Before You Cleanup Blood, Refer to OSHA’s BBP Standard

In order to maintain the highest level of safety when handling blood and other potentially infectious materials, the Occupational Safety and Health Administration has established a list of standards that they call their Bloodborne Pathogens Standard. Although trauma cleanup is not yet a federally regulated industry, it is recommended that trauma scene cleanup technicians follow OSHA’s guidelines for blood cleanup to ensure the health and safety of themselves, fellow employees, and the customers they serve.

OSHA’s Bloodborne Pathogens Standard

Finger with blood on it  - OSHA blood cleanupSome key points outlined in OSHA’s Bloodborne Pathogens Standard include:

  • Establishing a plan to minimize exposure to contaminated material
  • Implementing the universal precautions in treating all contaminated material as if it were infectious
  • Providing personal protective equipment, such as gloves, eye protection, suits, and masks
  • Ensuring each worker has received regular education and training in all elements of the standard, such as bloodborne pathogens and occupational exposure

When approaching blood cleanup, trauma cleanup specialists are also encouraged to follow OSHA’s universal precautions. This is an approach to infection control by treating all human blood and bodily fluids as if they were infected with a bloodborne pathogen, such HIV, Hepatitis B, or Hepatitis C.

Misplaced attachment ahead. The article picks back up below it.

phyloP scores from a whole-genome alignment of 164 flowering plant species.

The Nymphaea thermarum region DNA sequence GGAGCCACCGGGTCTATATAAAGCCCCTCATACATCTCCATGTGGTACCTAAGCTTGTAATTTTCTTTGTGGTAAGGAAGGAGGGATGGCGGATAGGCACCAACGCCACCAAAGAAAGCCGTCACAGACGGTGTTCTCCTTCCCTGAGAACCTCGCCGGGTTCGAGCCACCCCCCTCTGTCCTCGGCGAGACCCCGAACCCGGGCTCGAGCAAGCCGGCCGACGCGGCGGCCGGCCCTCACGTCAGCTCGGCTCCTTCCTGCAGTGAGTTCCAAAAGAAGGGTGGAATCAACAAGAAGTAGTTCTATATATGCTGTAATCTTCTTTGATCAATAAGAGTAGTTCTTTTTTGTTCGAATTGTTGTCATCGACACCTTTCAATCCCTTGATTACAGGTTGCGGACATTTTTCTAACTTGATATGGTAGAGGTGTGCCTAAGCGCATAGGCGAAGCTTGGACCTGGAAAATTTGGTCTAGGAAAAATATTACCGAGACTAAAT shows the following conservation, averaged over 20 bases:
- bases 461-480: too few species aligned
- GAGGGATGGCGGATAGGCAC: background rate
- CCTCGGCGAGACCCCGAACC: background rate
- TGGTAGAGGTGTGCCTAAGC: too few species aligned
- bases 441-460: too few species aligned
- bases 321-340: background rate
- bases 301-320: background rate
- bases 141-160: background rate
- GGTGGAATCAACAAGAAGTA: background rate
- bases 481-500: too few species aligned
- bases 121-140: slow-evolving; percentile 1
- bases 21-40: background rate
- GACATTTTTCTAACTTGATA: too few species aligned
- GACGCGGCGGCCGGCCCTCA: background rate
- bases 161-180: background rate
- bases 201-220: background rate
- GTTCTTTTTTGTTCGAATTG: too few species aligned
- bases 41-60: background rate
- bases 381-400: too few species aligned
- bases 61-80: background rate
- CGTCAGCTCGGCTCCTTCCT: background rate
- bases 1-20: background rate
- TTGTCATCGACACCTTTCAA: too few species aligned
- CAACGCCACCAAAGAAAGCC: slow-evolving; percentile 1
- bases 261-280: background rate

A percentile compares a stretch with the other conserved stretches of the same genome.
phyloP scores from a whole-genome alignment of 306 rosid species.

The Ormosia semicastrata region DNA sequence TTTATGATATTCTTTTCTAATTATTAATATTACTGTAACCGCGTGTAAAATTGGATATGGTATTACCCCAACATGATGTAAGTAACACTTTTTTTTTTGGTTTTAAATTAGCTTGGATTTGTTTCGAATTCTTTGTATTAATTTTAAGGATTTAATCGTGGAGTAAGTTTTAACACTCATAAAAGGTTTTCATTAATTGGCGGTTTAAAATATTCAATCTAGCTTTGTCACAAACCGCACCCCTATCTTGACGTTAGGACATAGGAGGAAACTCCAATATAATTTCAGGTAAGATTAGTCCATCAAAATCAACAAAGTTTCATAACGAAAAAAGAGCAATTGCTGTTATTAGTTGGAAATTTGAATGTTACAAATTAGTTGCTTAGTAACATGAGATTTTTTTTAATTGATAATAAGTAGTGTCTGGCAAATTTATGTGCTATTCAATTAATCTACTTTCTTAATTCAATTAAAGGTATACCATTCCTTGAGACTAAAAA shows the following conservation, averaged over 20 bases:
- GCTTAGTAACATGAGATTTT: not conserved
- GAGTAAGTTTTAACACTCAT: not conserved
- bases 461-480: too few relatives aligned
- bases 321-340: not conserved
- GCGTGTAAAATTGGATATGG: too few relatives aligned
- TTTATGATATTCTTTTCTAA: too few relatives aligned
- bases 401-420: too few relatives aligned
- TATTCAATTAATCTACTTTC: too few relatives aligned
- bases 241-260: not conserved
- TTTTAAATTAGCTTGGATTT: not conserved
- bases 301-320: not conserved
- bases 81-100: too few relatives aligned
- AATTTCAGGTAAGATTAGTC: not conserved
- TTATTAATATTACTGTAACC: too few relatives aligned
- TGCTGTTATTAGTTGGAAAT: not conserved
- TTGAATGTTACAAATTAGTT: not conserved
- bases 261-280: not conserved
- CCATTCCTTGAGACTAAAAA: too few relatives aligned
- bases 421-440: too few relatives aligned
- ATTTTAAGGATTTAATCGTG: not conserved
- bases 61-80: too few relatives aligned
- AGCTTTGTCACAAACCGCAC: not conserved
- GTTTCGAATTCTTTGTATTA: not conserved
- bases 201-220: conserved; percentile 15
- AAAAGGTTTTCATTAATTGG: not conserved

Given that 1 in every 24 people is infected with one of these three diseases, the statistics support this extra level of precaution when workers are dealing with blood.

Aftermath Complies with Federal, State, and Local Standards

Aftermath, an industry leader in crime and trauma cleanup for almost 20 years, follows the guidelines outlined in OSHA’s Bloodborne Pathogens Standard. Additionally, we have established this 28-point checklist, not only as a guide for our own technicians, but as a guide for all technicians working in the industry.

Even when working in less complex trauma sites, Aftermath technicians are trained to abide by federal, state, and local cleanup standards. These regulations aim to protect them from potential diseases as they work to remediate homes and properties. Aftermath technicians follow the standards and practices of the following key agencies:

  • OSHA
  • CDC
  • National Institute of Occupational Safety and Health (NIOSH)
  • Environmental Protection Agency (EPA)
  • Department of Transportation (DOT)
  • Federal Motor Carrier Safety Administration (FMCSA)

For more information on our safety precautions or how we remain in compliance with OSHA blood cleanup standards, contact us today.

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